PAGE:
Friday, March 20, 2009
There seems to be a national renascence of interest in our seagoing heritage occurring in the last few years, with an increased emphasis on preservation of some of the decaying and disappearing assets of the past (note restorations of sister ships the USS Constitution in Boston and the USS Constellation in Baltimore), rising attendance at maritime museums like the Mystic Seaport in CT and Nantucket as well as on the Great Lakes, the Outer Banks, San Francisco and Seattle on the West Coast, and as far away as the whaling memorials in Hawaii. And since the magnificent parade of the Tall Ships during the Bicentennial celebrations thirty plus years ago, the sight of square-rigged three masters and barks and schooners to frigates to training ships and replicas has become common during celebrations along US coastal waters.
Not surprisingly, there has been a renewal of interest in the songs of the Age of Sail, and that age produced quite a few, most of which despite the diversity of their origins and uses we categorize as "sea chanteys," the latter word clearly derived from the French chanter (chan-TAY), meaning "to sing." Reasons for this are harder to pin down, but I'd offer two. First, many are just so damned lovely (like "Shenandoah" or "Lowlands" or "Golden Vanity") and fun and easy to sing ("Blow The Man Down" and "I'll Go No More A-Roving" and "Drunken Sailor," to name a few) that someone in each generation will always find them and keep them alive. Second, the more rough-edged ones seem ideal for the wide variety of Irish and Celtic groups that form so huge a part of today's folk scene, second only in my informal national survey to bluegrass music among acoustic forms.
The Kingston Trio recorded no fewer than ten identifiable chantey (exclusive of sea-oriented calypsos like "Bimini" and "Sloop John B"), starting with "Santy Anno" (one of the first weekend videos I did, readable here) on the first album and ending with "Away Rio" on Something Special.
The Trio had a sort of formula for many of these. They would take the basic folk song and do a kind of traditional reading of the root song but then (reflecting, I think, their origin as a nightclub act) add a coda or an extra verse or a chord change to enhance the drama of the song. Consider the minor chords and prominent bass runs on "Santy Anno" or the coda-like addition of "This Boston town don't suit my notion" on "Bonny Hieland Laddie" - and the "east wind" part of today's number, "Haul Away" from Here We Go Again.
Though Wikipedia among others attempts to distinguish capstan chanteys from windlass chanteys from haul chanteys from fo'c'stle chanteys - they were all work songs, sung to accompany and make easier the backbreaking and extremely dangerous work of a deep-water sailor of long ago. While I'm sure that "Shenandoah" was sung as the windlass pulling up the anchor was cranked - it's hard not to imagine a group of the boys singing it at sunset in the tropics while resting, making it a fo'c'stle chantey as well - right before the melancholy of "The Water Is Wide."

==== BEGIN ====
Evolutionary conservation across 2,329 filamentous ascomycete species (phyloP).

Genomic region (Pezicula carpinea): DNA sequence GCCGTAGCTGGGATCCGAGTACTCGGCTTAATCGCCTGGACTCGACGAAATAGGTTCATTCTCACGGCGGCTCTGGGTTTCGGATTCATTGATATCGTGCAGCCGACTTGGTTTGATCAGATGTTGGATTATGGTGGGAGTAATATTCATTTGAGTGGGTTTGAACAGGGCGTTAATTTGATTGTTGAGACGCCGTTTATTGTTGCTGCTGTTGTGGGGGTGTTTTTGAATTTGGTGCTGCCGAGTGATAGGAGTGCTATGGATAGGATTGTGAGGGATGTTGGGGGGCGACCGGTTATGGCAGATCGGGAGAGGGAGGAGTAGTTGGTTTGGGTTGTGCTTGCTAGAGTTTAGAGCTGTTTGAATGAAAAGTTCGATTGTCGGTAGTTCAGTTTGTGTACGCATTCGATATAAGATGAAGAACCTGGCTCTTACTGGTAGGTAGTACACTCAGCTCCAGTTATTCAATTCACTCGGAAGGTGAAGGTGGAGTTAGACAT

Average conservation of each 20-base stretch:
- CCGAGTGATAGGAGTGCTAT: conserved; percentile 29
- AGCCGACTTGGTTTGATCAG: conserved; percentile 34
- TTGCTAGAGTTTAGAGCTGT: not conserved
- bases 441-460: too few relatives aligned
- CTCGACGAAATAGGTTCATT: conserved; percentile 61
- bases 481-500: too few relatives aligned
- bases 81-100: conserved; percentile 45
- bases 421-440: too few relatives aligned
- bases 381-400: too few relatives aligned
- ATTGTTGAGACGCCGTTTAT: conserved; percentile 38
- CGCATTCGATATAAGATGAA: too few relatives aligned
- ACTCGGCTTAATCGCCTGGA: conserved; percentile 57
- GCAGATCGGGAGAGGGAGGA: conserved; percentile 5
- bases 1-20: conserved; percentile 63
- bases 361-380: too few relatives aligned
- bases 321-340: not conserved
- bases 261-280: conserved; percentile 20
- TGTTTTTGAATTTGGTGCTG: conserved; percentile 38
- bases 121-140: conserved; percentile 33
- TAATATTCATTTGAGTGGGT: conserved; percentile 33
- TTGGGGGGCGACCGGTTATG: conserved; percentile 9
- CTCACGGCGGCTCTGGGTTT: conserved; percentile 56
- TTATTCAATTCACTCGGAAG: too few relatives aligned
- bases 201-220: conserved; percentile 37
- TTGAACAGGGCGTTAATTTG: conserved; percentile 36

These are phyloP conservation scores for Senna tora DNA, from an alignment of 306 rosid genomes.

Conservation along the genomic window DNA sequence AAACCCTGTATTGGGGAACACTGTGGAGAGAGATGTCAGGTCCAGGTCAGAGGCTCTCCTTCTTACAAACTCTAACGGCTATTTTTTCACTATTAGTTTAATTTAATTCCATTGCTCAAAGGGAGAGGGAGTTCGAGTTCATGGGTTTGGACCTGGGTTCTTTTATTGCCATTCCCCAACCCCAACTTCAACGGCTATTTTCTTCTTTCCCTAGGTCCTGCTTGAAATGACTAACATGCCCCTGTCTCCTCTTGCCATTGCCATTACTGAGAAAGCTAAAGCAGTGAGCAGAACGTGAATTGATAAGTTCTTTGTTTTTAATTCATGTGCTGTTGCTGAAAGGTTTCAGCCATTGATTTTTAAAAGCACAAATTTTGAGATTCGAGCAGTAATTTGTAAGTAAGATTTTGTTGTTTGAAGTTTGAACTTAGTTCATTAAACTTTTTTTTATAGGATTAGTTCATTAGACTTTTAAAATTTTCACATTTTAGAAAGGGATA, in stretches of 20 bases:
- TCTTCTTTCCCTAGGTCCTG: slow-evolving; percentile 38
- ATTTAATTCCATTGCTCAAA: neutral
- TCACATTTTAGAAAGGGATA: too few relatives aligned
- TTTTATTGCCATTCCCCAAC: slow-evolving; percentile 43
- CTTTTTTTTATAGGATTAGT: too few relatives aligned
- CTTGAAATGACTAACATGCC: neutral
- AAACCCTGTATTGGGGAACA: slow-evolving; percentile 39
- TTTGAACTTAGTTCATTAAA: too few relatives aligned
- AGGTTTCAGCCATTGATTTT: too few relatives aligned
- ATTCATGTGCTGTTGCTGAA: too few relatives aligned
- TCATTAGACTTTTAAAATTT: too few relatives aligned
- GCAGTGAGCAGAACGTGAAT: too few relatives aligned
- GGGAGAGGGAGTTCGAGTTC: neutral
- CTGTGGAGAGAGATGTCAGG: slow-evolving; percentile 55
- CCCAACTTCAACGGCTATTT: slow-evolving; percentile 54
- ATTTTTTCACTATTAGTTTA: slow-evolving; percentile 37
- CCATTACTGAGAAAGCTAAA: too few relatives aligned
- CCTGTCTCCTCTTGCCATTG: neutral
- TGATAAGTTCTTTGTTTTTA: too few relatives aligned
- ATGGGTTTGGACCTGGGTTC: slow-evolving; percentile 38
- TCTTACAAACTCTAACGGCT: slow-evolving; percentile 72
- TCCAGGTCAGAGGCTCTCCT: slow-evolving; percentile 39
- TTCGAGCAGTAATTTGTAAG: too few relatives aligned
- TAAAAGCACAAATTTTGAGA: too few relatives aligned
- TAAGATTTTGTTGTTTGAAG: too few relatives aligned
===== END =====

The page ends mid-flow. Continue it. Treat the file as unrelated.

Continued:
"Haul A-weigh, Joe" is the proper name for today's song - aweigh as in "anchors aweigh" - pull it up and let's go - a capstan chantey if ever there was one, as the Clancys make clear below. The Kingston version, widely praised then and now though non-traditional, features the aforementioned dramatic interlude, with the shift to a major chord, furious energy, and really excellent frailing by Dave Guard. Here they are - from a phonograph recording:
with an excellent video interpretation by YouTube poster Munrow:
(Remember to toggle the little wheel bottom right when the video begins for HD - well worth doing so here.)
Here's a more traditional version from The Clancy Brothers and Tommy Makem. Tom Clancy, fine actor that he was, does a creditable impersonation of the "chantey man" or lead singer on the work crew:
Among John Stewart's many hidden talents was that he was a marvelous mimic. He told the story at FC4 in 2003 of how he and Nick were at a Greenwich Village folk party at which an earnest young lady was trying to hush a boisterous crowd so that Theodore Bikel could sing some tender ballad or other (and Stewart's enactment of the girl was hilarious). But according to John, every time Bikel would start to sing, a wildly drunk Tom Clancy would begin to bellow "When I was a lit-tle boy-ee," as above. Stewart's imitation was perfect.
Clearly influenced by the Clancys but with a tempo closer to the Trio is this group from "Victory Sings At Sea" out of Seattle (also on the Santy Anno page). Forgive me for posting the creepy anime, but the song is great, and there's a fine bit of "Away, Rio" at the end:
And now for the patented Weekend Videos surprise. Who would have thought to find Lead Belly doing a really bluesy 12 string version of a sea chantey?? Here it is - strange, but it works:
For a truly unusual modern take on the song, here is the Clancys' lyric presented by Marc Anthony Thompson in a strange amalgam of southern white blues, four part harmony, and folk instrumentation (including possibly some bagpipes and maybe a didgeridoo) - sort of Tom Waits meets "The Gypsy Rover":
Finally - a KT-type uptempo version from a 2007 Minneapolis theatrical production called Or The White Whale:
I have to say that the availability of so many modern versions is something I find encouraging - I have loved these songs forever. I first heard "Haul Away" at the age of six or seven (pre-KT by several years) as incidental music on a two-sided early LP that was a spoken-word rendition of Stevenson's Treasure Island. That's more than fifty years ago - and I'm looking forward to its next incarnation.